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Open lecture: Democracy and state patronage of religion: Evidence from Thailand
April 21, 2017 - 10:00-11:00
Are democracies more or less inclined than autocracies to seek legitimacy through patronage of religion? While it makes theoretical sense for democratic governments to strive for religious legitimation primarily in a negative sense – namely by being protective of religious liberties – existing studies based on quantitative cross-country analysis have not found any strong correlation between regime type and the degree to which states promote (or restrict) religious life. This essay addresses the question through a detailed analysis of political regimes and government efforts to act as patron and protector of Buddhism (and other officially recognised religions) in Thailand, a country that has experienced successive democratic breakthroughs followed by autocratic reversals. Specifically, it examines government expenditure on Thailand’s religious bureaucracy from 1960 to 2016, and it finds that democratization is followed by dramatic increases in spending on the state bureaucracy responsible for managing religion. Popularly elected parliamentarians have been exceptionally generous towards the religious bureaucracy, more so than the military strongmen and other autocratic leaders who have often been depicted as placing particularly heavy emphasis on traditional symbols – monarchy and Buddhism – as part of their political legitimation strategies.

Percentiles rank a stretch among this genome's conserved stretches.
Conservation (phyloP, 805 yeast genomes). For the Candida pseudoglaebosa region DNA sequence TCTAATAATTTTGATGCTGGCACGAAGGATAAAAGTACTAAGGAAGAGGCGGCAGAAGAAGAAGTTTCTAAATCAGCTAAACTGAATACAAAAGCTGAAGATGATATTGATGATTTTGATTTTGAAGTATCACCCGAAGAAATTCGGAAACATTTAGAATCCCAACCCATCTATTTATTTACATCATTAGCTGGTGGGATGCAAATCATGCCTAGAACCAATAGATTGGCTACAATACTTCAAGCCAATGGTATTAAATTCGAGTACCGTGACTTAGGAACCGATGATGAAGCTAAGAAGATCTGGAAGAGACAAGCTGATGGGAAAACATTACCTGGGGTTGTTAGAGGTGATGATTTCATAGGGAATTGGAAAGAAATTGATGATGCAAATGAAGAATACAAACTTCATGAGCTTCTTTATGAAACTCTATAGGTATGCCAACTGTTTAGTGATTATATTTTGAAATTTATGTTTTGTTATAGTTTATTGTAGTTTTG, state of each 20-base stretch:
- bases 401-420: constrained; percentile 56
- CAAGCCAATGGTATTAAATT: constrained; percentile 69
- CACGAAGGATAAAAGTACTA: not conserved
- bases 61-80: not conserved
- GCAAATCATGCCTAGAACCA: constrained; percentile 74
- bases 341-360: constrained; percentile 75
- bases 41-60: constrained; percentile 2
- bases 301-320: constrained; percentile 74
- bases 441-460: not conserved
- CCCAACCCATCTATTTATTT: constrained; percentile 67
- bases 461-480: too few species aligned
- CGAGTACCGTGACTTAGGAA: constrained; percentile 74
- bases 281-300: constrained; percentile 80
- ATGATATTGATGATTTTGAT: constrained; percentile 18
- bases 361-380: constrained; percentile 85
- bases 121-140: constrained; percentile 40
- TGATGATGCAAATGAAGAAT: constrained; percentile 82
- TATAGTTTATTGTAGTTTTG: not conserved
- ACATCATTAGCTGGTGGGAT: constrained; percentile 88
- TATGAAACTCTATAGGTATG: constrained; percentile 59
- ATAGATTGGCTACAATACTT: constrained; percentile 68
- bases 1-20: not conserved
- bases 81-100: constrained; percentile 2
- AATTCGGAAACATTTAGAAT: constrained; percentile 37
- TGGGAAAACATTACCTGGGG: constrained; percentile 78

Open lecture with Tomas Larsson, Department of Politics and International Studies at the University of Cambridge.